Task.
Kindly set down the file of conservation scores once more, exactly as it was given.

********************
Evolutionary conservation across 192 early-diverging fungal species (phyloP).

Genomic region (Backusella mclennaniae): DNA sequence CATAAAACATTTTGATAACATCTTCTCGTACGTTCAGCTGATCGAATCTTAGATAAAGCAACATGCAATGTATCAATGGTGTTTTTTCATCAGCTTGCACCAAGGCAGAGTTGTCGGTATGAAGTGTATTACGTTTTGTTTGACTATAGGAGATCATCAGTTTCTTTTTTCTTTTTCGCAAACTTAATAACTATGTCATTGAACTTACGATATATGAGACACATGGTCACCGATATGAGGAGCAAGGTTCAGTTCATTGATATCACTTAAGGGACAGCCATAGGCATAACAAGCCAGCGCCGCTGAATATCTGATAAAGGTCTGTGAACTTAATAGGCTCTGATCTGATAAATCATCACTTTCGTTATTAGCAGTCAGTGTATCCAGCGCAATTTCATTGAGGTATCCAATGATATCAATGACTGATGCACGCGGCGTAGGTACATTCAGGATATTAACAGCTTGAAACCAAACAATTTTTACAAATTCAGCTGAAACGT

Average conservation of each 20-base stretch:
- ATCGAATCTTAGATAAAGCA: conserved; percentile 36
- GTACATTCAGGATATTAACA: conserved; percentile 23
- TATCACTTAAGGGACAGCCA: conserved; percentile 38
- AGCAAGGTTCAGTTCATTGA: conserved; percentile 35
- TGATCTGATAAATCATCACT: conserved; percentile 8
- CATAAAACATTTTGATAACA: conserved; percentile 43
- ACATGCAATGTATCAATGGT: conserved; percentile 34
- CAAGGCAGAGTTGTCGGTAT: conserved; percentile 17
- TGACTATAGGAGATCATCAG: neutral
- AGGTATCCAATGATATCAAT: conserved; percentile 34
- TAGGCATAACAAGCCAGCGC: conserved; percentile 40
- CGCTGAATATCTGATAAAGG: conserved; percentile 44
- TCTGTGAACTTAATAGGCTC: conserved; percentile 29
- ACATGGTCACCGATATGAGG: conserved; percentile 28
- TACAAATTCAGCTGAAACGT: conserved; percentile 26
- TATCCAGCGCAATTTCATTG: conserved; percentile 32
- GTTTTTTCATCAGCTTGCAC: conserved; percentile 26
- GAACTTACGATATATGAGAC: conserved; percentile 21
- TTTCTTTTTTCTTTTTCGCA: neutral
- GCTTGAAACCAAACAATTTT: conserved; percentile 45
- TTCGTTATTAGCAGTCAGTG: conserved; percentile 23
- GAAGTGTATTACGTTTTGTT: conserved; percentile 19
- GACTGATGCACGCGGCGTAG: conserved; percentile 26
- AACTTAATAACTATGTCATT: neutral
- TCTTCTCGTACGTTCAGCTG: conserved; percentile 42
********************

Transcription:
Evolutionary conservation across 192 early-diverging fungal species (phyloP).

Genomic region (Backusella mclennaniae): DNA sequence CATAAAACATTTTGATAACATCTTCTCGTACGTTCAGCTGATCGAATCTTAGATAAAGCAACATGCAATGTATCAATGGTGTTTTTTCATCAGCTTGCACCAAGGCAGAGTTGTCGGTATGAAGTGTATTACGTTTTGTTTGACTATAGGAGATCATCAGTTTCTTTTTTCTTTTTCGCAAACTTAATAACTATGTCATTGAACTTACGATATATGAGACACATGGTCACCGATATGAGGAGCAAGGTTCAGTTCATTGATATCACTTAAGGGACAGCCATAGGCATAACAAGCCAGCGCCGCTGAATATCTGATAAAGGTCTGTGAACTTAATAGGCTCTGATCTGATAAATCATCACTTTCGTTATTAGCAGTCAGTGTATCCAGCGCAATTTCATTGAGGTATCCAATGATATCAATGACTGATGCACGCGGCGTAGGTACATTCAGGATATTAACAGCTTGAAACCAAACAATTTTTACAAATTCAGCTGAAACGT

Average conservation of each 20-base stretch:
- ATCGAATCTTAGATAAAGCA: conserved; percentile 36
- GTACATTCAGGATATTAACA: conserved; percentile 23
- TATCACTTAAGGGACAGCCA: conserved; percentile 38
- AGCAAGGTTCAGTTCATTGA: conserved; percentile 35
- TGATCTGATAAATCATCACT: conserved; percentile 8
- CATAAAACATTTTGATAACA: conserved; percentile 43
- ACATGCAATGTATCAATGGT: conserved; percentile 34
- CAAGGCAGAGTTGTCGGTAT: conserved; percentile 17
- TGACTATAGGAGATCATCAG: neutral
- AGGTATCCAATGATATCAAT: conserved; percentile 34
- TAGGCATAACAAGCCAGCGC: conserved; percentile 40
- CGCTGAATATCTGATAAAGG: conserved; percentile 44
- TCTGTGAACTTAATAGGCTC: conserved; percentile 29
- ACATGGTCACCGATATGAGG: conserved; percentile 28
- TACAAATTCAGCTGAAACGT: conserved; percentile 26
- TATCCAGCGCAATTTCATTG: conserved; percentile 32
- GTTTTTTCATCAGCTTGCAC: conserved; percentile 26
- GAACTTACGATATATGAGAC: conserved; percentile 21
- TTTCTTTTTTCTTTTTCGCA: neutral
- GCTTGAAACCAAACAATTTT: conserved; percentile 45
- TTCGTTATTAGCAGTCAGTG: conserved; percentile 23
- GAAGTGTATTACGTTTTGTT: conserved; percentile 19
- GACTGATGCACGCGGCGTAG: conserved; percentile 26
- AACTTAATAACTATGTCATT: neutral
- TCTTCTCGTACGTTCAGCTG: conserved; percentile 42